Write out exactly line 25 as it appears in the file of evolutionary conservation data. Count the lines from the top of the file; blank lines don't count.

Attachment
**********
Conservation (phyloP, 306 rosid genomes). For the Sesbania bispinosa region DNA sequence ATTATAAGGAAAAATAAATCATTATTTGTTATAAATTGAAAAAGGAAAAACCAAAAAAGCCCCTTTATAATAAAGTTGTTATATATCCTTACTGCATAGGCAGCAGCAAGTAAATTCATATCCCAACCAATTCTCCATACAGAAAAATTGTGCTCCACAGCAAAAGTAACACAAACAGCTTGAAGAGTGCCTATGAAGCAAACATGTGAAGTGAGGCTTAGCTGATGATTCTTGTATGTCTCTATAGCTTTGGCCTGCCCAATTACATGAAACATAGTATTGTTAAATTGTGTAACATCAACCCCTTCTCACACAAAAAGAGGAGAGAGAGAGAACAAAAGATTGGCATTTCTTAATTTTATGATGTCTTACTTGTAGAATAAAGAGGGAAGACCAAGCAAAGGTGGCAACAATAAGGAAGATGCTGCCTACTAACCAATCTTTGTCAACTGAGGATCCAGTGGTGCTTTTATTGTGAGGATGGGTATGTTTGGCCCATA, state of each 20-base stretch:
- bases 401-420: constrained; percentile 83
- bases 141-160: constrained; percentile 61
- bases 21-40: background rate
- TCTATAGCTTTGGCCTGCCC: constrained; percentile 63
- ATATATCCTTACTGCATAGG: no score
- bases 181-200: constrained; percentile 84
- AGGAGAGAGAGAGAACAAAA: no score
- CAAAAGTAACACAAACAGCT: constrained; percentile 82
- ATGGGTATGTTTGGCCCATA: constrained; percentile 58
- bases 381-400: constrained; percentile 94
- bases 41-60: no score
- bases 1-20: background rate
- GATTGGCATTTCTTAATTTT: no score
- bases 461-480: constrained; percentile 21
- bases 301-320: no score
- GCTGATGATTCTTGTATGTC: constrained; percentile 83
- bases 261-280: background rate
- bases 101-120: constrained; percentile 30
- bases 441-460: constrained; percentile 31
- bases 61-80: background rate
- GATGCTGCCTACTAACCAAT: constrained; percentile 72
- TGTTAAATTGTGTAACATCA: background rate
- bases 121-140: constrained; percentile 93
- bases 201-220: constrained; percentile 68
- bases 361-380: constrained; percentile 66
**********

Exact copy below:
- bases 201-220: constrained; percentile 68